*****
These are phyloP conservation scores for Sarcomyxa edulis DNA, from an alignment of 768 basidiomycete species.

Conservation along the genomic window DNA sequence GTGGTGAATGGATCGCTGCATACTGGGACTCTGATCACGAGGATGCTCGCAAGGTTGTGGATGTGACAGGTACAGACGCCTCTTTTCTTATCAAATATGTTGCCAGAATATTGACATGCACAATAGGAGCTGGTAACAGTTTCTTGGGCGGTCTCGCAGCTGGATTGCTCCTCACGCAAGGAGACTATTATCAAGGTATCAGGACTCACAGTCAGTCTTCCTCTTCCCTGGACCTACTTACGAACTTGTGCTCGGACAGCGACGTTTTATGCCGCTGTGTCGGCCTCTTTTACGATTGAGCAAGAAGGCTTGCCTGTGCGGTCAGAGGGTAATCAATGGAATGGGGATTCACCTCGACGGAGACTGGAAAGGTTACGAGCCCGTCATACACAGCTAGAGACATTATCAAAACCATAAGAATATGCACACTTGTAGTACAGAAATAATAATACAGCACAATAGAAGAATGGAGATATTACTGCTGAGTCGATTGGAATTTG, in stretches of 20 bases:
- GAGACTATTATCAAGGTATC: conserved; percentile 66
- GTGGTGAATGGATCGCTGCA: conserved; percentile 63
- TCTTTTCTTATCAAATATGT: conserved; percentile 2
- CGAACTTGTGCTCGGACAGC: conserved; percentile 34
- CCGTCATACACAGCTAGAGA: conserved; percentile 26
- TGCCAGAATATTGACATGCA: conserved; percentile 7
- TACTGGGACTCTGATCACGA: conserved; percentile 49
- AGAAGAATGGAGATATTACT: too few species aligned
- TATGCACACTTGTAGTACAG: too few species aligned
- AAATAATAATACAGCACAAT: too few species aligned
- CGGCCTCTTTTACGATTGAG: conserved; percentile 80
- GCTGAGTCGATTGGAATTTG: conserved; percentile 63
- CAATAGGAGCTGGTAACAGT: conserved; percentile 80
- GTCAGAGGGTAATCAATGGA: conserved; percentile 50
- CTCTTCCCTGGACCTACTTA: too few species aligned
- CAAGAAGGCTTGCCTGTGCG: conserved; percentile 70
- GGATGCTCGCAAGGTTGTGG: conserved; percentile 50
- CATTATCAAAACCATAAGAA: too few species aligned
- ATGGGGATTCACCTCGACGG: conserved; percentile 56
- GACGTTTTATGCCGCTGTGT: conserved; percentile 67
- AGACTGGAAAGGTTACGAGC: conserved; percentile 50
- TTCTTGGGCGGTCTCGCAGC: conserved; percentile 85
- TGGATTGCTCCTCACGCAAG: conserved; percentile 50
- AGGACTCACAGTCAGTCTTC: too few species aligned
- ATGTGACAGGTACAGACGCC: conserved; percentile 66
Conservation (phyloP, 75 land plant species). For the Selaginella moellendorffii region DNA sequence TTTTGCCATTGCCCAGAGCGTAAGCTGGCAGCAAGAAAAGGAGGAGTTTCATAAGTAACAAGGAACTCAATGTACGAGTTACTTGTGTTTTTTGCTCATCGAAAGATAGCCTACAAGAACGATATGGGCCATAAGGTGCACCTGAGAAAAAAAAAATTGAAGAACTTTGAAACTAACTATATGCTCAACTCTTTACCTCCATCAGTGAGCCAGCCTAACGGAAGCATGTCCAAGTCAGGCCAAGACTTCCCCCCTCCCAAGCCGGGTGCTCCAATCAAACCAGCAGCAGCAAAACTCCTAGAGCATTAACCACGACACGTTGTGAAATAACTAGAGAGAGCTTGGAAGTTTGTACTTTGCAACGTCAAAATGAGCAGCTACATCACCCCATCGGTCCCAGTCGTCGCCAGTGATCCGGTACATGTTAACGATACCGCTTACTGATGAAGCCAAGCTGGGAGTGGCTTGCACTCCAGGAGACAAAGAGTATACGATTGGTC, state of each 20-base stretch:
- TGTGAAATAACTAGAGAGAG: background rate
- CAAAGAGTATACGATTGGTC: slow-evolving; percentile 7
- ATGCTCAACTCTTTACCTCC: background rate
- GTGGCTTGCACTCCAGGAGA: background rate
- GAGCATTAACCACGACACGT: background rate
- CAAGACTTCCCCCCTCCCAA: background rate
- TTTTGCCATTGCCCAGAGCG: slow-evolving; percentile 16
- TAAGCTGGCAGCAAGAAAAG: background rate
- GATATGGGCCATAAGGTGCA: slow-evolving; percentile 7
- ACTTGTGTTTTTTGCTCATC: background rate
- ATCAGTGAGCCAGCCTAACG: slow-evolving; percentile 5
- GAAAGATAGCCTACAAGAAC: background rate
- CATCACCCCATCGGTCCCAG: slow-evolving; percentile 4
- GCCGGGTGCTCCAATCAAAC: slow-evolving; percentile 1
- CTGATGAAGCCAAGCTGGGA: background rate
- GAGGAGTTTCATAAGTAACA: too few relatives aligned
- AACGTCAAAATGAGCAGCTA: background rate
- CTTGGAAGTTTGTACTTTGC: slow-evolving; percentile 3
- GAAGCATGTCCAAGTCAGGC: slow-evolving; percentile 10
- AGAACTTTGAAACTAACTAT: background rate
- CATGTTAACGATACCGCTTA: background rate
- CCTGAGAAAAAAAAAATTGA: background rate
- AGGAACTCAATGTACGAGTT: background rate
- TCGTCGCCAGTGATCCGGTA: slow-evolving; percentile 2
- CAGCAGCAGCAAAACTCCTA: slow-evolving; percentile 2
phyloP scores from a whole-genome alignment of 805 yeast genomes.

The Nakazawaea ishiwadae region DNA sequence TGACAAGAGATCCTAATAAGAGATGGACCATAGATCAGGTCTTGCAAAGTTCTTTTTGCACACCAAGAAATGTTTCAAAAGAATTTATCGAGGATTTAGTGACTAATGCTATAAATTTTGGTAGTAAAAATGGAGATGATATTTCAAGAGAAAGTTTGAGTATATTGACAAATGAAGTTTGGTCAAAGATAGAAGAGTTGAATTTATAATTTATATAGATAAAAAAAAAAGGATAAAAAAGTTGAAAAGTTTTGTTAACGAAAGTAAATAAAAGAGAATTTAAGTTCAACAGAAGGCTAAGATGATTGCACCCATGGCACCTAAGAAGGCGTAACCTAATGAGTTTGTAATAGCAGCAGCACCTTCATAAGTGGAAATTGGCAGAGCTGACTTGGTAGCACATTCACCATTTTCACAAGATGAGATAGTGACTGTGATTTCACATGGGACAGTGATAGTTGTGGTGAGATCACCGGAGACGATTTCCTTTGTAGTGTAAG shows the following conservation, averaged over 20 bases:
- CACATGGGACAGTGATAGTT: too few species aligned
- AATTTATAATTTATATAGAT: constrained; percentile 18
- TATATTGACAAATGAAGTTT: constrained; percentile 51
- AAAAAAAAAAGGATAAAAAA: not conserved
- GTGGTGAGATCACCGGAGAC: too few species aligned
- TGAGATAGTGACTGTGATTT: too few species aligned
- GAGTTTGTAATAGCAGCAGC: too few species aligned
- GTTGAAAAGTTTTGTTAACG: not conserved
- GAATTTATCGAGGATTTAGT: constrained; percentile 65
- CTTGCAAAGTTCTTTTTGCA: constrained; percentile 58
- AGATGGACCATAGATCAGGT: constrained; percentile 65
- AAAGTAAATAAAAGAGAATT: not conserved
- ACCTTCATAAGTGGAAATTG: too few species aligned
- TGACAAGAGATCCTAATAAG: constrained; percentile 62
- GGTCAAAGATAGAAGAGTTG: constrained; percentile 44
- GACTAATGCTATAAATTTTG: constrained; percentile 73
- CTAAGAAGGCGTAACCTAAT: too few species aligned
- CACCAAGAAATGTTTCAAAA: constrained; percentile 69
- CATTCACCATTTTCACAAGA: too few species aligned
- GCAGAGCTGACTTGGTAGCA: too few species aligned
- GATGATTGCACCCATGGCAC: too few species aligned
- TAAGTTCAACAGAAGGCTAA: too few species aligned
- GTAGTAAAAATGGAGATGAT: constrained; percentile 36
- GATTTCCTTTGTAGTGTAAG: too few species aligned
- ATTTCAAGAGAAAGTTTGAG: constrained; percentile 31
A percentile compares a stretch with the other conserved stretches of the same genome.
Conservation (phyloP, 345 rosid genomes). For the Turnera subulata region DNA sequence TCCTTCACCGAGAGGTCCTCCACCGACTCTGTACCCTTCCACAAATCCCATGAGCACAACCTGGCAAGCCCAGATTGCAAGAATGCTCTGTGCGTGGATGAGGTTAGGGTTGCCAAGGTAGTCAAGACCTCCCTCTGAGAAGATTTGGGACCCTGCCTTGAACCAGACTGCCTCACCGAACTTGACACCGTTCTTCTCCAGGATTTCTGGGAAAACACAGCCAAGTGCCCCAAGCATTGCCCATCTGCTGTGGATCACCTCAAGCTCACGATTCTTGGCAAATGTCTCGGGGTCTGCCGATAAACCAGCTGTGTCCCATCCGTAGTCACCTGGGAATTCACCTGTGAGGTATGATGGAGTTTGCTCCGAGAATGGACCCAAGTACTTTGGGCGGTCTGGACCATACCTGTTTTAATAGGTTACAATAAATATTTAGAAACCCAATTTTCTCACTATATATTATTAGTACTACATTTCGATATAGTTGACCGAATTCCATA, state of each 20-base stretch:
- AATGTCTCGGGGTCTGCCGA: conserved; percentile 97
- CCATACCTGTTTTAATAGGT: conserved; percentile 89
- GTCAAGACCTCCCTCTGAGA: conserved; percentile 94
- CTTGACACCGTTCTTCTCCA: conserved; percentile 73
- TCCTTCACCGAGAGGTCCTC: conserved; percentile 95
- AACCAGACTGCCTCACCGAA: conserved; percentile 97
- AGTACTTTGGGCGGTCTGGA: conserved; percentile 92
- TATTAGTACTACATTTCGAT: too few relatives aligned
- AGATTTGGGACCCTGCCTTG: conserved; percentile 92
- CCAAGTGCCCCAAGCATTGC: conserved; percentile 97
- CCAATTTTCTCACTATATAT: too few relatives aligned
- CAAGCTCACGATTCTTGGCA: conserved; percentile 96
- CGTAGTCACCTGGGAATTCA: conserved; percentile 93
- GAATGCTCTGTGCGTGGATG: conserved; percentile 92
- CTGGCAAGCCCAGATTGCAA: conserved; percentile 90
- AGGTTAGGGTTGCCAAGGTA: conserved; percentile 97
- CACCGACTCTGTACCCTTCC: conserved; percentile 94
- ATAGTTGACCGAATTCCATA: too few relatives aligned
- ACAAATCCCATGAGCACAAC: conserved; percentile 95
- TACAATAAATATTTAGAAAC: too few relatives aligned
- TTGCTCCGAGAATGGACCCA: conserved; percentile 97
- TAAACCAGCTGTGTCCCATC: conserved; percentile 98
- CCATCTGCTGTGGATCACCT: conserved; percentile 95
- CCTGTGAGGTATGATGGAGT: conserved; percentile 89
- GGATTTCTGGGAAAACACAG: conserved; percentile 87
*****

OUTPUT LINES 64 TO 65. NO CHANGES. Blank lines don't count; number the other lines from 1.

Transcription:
- GAATTTATCGAGGATTTAGT: constrained; percentile 65
- CTTGCAAAGTTCTTTTTGCA: constrained; percentile 58